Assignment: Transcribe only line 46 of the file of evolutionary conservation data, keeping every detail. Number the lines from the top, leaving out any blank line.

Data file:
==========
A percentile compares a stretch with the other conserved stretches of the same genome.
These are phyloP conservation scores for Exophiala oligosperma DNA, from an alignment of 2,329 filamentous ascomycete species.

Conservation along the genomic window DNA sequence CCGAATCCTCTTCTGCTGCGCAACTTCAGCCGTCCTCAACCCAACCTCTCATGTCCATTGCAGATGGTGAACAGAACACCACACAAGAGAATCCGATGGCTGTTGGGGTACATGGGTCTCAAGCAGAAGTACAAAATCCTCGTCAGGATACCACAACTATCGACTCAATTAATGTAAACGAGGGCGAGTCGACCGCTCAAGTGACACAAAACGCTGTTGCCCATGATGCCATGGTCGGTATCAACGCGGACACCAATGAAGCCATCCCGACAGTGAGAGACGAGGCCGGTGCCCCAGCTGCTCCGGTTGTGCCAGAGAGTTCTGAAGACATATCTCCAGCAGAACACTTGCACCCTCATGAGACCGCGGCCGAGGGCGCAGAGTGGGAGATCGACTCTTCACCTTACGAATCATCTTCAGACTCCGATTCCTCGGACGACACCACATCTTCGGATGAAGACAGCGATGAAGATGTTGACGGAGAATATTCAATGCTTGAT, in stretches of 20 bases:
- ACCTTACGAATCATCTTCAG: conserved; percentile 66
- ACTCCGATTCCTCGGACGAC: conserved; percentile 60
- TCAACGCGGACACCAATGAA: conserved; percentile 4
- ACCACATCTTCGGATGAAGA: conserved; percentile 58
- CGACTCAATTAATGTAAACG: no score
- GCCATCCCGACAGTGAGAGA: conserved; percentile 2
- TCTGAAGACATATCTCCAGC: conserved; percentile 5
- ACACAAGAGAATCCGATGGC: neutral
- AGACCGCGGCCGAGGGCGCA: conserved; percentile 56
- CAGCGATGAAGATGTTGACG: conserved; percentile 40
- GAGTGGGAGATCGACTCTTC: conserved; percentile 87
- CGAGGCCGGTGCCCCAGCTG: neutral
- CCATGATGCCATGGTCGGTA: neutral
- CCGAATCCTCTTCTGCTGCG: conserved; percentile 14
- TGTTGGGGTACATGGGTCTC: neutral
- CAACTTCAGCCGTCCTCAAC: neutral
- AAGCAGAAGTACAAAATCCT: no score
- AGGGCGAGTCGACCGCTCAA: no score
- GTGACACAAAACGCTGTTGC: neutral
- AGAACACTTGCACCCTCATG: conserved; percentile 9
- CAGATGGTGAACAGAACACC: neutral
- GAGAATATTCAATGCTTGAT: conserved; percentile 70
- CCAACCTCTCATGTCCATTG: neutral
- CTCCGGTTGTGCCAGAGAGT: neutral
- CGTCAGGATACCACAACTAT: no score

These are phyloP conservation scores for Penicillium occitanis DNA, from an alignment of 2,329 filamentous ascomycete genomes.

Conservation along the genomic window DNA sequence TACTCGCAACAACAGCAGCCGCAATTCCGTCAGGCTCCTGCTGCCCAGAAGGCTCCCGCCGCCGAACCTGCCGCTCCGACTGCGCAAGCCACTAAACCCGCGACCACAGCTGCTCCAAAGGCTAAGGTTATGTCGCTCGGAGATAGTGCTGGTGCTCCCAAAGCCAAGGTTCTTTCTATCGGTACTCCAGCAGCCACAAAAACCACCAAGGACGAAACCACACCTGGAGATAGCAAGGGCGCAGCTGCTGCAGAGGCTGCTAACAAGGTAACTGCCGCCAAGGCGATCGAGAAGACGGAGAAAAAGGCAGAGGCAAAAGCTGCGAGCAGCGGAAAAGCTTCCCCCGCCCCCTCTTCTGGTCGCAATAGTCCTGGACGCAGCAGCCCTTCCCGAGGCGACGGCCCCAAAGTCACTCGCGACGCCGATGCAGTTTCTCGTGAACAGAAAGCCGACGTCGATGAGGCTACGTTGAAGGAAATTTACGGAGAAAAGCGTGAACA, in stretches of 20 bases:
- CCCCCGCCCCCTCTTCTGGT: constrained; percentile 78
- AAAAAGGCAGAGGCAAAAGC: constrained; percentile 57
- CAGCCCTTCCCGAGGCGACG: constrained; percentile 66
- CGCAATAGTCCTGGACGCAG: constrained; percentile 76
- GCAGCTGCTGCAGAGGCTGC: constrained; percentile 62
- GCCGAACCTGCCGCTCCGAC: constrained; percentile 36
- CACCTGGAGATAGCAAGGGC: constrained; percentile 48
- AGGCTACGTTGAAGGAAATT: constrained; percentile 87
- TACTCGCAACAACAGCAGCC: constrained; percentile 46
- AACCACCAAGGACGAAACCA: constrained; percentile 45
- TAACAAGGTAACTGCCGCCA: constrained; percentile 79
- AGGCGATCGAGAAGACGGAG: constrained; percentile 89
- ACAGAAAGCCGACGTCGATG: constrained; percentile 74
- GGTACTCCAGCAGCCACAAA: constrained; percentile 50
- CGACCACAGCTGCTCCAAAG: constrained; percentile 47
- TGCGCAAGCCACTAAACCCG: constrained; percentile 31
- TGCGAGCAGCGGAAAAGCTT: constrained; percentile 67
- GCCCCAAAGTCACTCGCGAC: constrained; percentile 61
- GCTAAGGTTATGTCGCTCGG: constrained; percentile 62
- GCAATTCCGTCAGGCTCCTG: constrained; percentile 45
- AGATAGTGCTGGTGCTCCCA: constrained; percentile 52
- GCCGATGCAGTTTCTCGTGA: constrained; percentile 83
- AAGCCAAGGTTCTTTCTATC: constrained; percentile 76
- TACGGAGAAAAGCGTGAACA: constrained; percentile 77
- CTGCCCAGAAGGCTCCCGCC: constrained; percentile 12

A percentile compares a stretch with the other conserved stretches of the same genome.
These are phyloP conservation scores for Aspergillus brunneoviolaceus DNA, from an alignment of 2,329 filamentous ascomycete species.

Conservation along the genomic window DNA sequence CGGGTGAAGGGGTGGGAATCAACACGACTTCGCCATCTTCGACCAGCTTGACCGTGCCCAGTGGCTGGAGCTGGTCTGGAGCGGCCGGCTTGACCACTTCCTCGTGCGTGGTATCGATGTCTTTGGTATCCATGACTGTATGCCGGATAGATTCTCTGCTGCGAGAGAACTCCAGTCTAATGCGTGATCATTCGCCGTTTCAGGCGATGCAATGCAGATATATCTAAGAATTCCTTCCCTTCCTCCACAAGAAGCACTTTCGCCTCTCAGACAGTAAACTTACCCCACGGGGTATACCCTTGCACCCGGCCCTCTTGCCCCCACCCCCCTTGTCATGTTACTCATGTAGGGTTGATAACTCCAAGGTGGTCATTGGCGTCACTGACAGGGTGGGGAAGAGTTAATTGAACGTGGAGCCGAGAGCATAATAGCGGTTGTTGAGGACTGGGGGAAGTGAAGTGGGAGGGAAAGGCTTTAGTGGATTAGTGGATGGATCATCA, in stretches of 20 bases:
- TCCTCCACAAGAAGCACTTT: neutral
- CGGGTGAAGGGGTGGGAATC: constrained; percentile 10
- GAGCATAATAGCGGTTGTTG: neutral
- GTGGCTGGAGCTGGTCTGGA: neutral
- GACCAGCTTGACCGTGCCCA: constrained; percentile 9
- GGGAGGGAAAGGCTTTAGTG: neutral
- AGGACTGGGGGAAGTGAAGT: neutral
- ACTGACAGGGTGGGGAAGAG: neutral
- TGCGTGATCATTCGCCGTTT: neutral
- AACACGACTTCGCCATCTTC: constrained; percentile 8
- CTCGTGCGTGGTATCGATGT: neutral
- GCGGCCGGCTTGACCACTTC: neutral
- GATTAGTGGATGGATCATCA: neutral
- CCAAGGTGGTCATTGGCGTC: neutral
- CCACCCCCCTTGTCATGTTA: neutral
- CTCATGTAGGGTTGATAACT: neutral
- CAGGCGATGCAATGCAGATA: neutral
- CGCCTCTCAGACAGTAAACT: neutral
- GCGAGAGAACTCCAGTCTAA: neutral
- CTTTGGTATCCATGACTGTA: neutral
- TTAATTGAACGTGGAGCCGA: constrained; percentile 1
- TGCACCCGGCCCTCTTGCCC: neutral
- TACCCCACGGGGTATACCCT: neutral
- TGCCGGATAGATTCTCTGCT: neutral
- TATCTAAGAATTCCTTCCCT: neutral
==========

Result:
- TGCGCAAGCCACTAAACCCG: constrained; percentile 31